That's typical self-effacement from the New Zealander, who leads the Sydney premiership from Nash Rawiller by eight-and-a-half winners, having amassed $9.8 million in prizemoney.

Last week, he notched four winners at Rosehill, including Verry Elleegant's Winx-like victory in the group one Tancred. A fortnight earlier, on Coolmore Classic Day, it was five winners.

On Saturday, he has a book of rides surely envied by the rest of the jockey room, including favourites Castelvecchio in the Australian Derby (2400m) and Nature Strip in the TJ Smith (1200m).

He will pilot leading trainer Chris Waller's Mister Sea Wolf ($13) in the Doncaster.

"Which is probably one of my worst rides if you could put it that way," McDonald says. "In saying that, if there's more rain, he's a great chance. I've got a massive soft spot for him. He's been a star for me in the past."

When McDonald was suspended, the all-powerful Godolphin stable tore up his lucrative contract.

James McDonald is in the form of his life.Credit:AAP

In his second coming, though, he's earned the trust of many trainers and owners, including Godolphin, once more. So much success as a freelance jockey speaks to just how well he is riding.

What also stands out is that he never runs away in interviews from talking about his 18-month layoff, during which time he went home to his uncle's dairy farm in New Zealand; spent time travelling and working with partner and retired jockey Katelyn Mallyon; as well as watching the 2017 Melbourne Cup from outside the fence at Flemington.

"The thing is, you can't hide it," he says of his suspension for the bet on Astern. "It's there for everyone to see so there's no point making excuses for yourself. You just cop it and move on.

"Ever since I've been back, things have gone better. I don't want to say it, but it helped me. It showed me you're not bigger than the game and there are no shortcuts. Racing will still carry on whether you are there or not. I had to learn that the hard way; that I'm not invincible. You just have to do the right thing and things will come your way."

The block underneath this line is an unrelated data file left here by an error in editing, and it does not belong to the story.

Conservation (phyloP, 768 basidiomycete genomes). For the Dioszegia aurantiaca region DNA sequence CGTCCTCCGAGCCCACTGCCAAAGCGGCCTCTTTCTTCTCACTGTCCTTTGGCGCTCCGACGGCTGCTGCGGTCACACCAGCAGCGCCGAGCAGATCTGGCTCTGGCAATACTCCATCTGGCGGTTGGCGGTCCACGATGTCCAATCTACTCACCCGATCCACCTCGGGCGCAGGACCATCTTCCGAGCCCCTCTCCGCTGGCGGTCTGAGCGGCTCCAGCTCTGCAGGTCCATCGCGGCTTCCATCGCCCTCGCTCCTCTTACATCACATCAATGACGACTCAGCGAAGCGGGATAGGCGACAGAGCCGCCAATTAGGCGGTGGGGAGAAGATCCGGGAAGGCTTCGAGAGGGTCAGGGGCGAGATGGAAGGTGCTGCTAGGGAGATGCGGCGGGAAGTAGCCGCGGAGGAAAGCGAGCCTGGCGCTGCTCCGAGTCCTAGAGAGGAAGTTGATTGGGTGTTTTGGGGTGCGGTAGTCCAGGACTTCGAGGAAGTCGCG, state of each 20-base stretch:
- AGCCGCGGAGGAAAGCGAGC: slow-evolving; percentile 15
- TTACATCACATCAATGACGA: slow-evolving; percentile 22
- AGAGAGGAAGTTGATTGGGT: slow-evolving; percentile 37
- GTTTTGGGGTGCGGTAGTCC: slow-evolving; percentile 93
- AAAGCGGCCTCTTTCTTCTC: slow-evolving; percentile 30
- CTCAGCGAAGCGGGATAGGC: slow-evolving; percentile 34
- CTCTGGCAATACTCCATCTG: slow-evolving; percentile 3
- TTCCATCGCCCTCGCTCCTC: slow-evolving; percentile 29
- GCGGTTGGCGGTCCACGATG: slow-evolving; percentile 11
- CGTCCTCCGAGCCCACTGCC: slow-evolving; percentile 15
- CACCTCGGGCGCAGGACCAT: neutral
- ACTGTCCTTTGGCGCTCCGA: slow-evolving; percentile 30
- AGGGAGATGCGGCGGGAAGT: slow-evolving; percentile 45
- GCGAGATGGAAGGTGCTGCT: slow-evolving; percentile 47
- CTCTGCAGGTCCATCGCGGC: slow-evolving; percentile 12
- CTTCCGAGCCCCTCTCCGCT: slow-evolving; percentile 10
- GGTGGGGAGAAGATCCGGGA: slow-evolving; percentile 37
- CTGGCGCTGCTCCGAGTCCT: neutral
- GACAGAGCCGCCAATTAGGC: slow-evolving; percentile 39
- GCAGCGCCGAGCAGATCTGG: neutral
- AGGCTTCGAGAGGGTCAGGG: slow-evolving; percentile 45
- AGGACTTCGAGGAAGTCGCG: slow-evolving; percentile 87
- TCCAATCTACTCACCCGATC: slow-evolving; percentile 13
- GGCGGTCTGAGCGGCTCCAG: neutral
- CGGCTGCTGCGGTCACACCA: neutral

Warner, who destroyed every bowler that came his way last summer before being named the Allan Border Medallist, knows what McDonald is talking about.

"One of the best things he did was go back home," Warner says. "It was like me: that break becomes a massive thing because it's so hard for you to normally take one. When you look at how he was riding, he was everywhere for Godolphin. With a jockey's regime, that time in the sauna, then up at 3am, then riding … It takes its toll.

"As athletes, we will never say we want three months off — and they won't give it to you anyway. But these misdemeanours can sometimes be worth their weight in gold.

"You get time to do the little things. Neither of us have a pre-season like other sports. Your natural riding ability, or cricket skills, they take care of themselves. But the strength and power areas of your game are a necessity. NRL players get a pre-season to work on them. When you're playing cricket or riding horses for the whole year, you don't get that.

"That was the beauty of having time off for me, because I don't get it too often. It was the same for James."

Warner doesn't know when he will play cricket again because of the coronavirus pandemic, but McDonald is more than happy to drive into the racecourse alone, have his temperature taken, sit in a quiet jockey room (one of several now positioned all over the track), say a few words to the trainer from a distance in the enclosure, win several headline races, and then return home and celebrate with Mallyon.

As he says: "It's still game on".